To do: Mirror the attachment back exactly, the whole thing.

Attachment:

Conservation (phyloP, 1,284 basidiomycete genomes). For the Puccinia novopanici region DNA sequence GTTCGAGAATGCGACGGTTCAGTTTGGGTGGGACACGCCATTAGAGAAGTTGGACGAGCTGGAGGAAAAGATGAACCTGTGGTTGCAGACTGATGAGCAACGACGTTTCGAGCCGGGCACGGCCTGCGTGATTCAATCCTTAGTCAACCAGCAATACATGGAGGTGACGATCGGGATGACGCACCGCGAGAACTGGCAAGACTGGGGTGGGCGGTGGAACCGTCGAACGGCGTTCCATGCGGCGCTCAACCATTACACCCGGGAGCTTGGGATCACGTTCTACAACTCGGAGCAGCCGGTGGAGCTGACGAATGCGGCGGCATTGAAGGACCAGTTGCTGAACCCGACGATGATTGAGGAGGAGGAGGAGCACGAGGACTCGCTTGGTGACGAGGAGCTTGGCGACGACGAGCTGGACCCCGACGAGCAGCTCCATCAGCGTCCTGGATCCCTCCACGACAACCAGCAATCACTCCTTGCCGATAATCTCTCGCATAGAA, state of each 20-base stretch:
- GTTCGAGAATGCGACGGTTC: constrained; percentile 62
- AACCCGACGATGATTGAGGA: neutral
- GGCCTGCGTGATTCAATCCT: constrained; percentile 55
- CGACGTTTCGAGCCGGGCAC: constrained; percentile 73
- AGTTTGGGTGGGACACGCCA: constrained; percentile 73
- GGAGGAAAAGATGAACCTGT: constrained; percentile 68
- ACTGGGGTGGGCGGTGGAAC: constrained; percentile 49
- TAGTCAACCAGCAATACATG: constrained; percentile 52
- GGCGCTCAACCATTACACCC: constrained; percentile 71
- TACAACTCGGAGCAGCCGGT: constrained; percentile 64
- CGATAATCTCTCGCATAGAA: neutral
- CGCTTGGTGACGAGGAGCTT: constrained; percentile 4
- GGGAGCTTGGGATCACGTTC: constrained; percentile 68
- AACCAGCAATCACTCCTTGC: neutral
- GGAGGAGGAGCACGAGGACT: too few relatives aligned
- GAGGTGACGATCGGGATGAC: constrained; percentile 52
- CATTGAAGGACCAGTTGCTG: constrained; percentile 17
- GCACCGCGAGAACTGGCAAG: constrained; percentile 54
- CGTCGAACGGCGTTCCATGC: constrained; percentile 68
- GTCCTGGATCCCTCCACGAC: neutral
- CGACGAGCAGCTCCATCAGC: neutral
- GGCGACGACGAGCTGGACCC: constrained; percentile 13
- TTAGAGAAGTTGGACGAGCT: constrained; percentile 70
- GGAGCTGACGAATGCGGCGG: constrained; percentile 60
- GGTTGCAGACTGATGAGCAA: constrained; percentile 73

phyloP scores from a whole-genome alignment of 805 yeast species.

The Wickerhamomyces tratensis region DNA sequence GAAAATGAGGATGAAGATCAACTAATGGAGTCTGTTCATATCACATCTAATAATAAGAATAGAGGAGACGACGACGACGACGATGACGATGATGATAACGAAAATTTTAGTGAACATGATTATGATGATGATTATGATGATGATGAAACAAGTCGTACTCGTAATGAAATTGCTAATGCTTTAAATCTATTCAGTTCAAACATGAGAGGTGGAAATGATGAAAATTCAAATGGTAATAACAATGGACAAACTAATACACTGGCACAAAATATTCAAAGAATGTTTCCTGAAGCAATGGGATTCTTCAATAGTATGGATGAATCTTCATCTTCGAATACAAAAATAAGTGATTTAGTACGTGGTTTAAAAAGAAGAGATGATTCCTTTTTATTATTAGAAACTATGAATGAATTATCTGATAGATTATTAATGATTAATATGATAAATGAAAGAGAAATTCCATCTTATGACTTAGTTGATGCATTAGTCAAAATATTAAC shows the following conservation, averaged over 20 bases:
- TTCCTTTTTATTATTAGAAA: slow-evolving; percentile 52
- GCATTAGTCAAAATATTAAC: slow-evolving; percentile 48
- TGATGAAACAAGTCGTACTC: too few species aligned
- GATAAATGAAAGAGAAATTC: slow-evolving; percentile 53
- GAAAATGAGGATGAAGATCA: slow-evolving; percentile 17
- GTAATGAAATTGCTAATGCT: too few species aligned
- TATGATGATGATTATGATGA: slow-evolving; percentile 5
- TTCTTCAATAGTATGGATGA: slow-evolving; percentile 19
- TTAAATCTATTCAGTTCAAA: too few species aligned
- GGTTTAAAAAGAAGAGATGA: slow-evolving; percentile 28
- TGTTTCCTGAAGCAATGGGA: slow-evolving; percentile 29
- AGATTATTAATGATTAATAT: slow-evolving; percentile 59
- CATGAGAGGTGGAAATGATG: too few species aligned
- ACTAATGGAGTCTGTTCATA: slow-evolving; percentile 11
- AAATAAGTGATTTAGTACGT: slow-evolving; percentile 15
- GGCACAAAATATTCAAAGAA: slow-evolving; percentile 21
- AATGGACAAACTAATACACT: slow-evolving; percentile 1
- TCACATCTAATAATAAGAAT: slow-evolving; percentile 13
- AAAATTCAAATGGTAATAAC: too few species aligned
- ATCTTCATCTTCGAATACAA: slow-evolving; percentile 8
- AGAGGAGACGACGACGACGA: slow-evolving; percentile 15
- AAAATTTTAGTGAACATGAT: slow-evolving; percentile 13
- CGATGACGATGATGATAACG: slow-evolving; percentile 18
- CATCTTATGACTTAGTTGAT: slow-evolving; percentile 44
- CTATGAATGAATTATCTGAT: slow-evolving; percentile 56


Conservation (phyloP, 1,284 basidiomycete genomes). For the Puccinia novopanici region DNA sequence GTTCGAGAATGCGACGGTTCAGTTTGGGTGGGACACGCCATTAGAGAAGTTGGACGAGCTGGAGGAAAAGATGAACCTGTGGTTGCAGACTGATGAGCAACGACGTTTCGAGCCGGGCACGGCCTGCGTGATTCAATCCTTAGTCAACCAGCAATACATGGAGGTGACGATCGGGATGACGCACCGCGAGAACTGGCAAGACTGGGGTGGGCGGTGGAACCGTCGAACGGCGTTCCATGCGGCGCTCAACCATTACACCCGGGAGCTTGGGATCACGTTCTACAACTCGGAGCAGCCGGTGGAGCTGACGAATGCGGCGGCATTGAAGGACCAGTTGCTGAACCCGACGATGATTGAGGAGGAGGAGGAGCACGAGGACTCGCTTGGTGACGAGGAGCTTGGCGACGACGAGCTGGACCCCGACGAGCAGCTCCATCAGCGTCCTGGATCCCTCCACGACAACCAGCAATCACTCCTTGCCGATAATCTCTCGCATAGAA, state of each 20-base stretch:
- GTTCGAGAATGCGACGGTTC: constrained; percentile 62
- AACCCGACGATGATTGAGGA: neutral
- GGCCTGCGTGATTCAATCCT: constrained; percentile 55
- CGACGTTTCGAGCCGGGCAC: constrained; percentile 73
- AGTTTGGGTGGGACACGCCA: constrained; percentile 73
- GGAGGAAAAGATGAACCTGT: constrained; percentile 68
- ACTGGGGTGGGCGGTGGAAC: constrained; percentile 49
- TAGTCAACCAGCAATACATG: constrained; percentile 52
- GGCGCTCAACCATTACACCC: constrained; percentile 71
- TACAACTCGGAGCAGCCGGT: constrained; percentile 64
- CGATAATCTCTCGCATAGAA: neutral
- CGCTTGGTGACGAGGAGCTT: constrained; percentile 4
- GGGAGCTTGGGATCACGTTC: constrained; percentile 68
- AACCAGCAATCACTCCTTGC: neutral
- GGAGGAGGAGCACGAGGACT: too few relatives aligned
- GAGGTGACGATCGGGATGAC: constrained; percentile 52
- CATTGAAGGACCAGTTGCTG: constrained; percentile 17
- GCACCGCGAGAACTGGCAAG: constrained; percentile 54
- CGTCGAACGGCGTTCCATGC: constrained; percentile 68
- GTCCTGGATCCCTCCACGAC: neutral
- CGACGAGCAGCTCCATCAGC: neutral
- GGCGACGACGAGCTGGACCC: constrained; percentile 13
- TTAGAGAAGTTGGACGAGCT: constrained; percentile 70
- GGAGCTGACGAATGCGGCGG: constrained; percentile 60
- GGTTGCAGACTGATGAGCAA: constrained; percentile 73

phyloP scores from a whole-genome alignment of 805 yeast species.

The Wickerhamomyces tratensis region DNA sequence GAAAATGAGGATGAAGATCAACTAATGGAGTCTGTTCATATCACATCTAATAATAAGAATAGAGGAGACGACGACGACGACGATGACGATGATGATAACGAAAATTTTAGTGAACATGATTATGATGATGATTATGATGATGATGAAACAAGTCGTACTCGTAATGAAATTGCTAATGCTTTAAATCTATTCAGTTCAAACATGAGAGGTGGAAATGATGAAAATTCAAATGGTAATAACAATGGACAAACTAATACACTGGCACAAAATATTCAAAGAATGTTTCCTGAAGCAATGGGATTCTTCAATAGTATGGATGAATCTTCATCTTCGAATACAAAAATAAGTGATTTAGTACGTGGTTTAAAAAGAAGAGATGATTCCTTTTTATTATTAGAAACTATGAATGAATTATCTGATAGATTATTAATGATTAATATGATAAATGAAAGAGAAATTCCATCTTATGACTTAGTTGATGCATTAGTCAAAATATTAAC shows the following conservation, averaged over 20 bases:
- TTCCTTTTTATTATTAGAAA: slow-evolving; percentile 52
- GCATTAGTCAAAATATTAAC: slow-evolving; percentile 48
- TGATGAAACAAGTCGTACTC: too few species aligned
- GATAAATGAAAGAGAAATTC: slow-evolving; percentile 53
- GAAAATGAGGATGAAGATCA: slow-evolving; percentile 17
- GTAATGAAATTGCTAATGCT: too few species aligned
- TATGATGATGATTATGATGA: slow-evolving; percentile 5
- TTCTTCAATAGTATGGATGA: slow-evolving; percentile 19
- TTAAATCTATTCAGTTCAAA: too few species aligned
- GGTTTAAAAAGAAGAGATGA: slow-evolving; percentile 28
- TGTTTCCTGAAGCAATGGGA: slow-evolving; percentile 29
- AGATTATTAATGATTAATAT: slow-evolving; percentile 59
- CATGAGAGGTGGAAATGATG: too few species aligned
- ACTAATGGAGTCTGTTCATA: slow-evolving; percentile 11
- AAATAAGTGATTTAGTACGT: slow-evolving; percentile 15
- GGCACAAAATATTCAAAGAA: slow-evolving; percentile 21
- AATGGACAAACTAATACACT: slow-evolving; percentile 1
- TCACATCTAATAATAAGAAT: slow-evolving; percentile 13
- AAAATTCAAATGGTAATAAC: too few species aligned
- ATCTTCATCTTCGAATACAA: slow-evolving; percentile 8
- AGAGGAGACGACGACGACGA: slow-evolving; percentile 15
- AAAATTTTAGTGAACATGAT: slow-evolving; percentile 13
- CGATGACGATGATGATAACG: slow-evolving; percentile 18
- CATCTTATGACTTAGTTGAT: slow-evolving; percentile 44
- CTATGAATGAATTATCTGAT: slow-evolving; percentile 56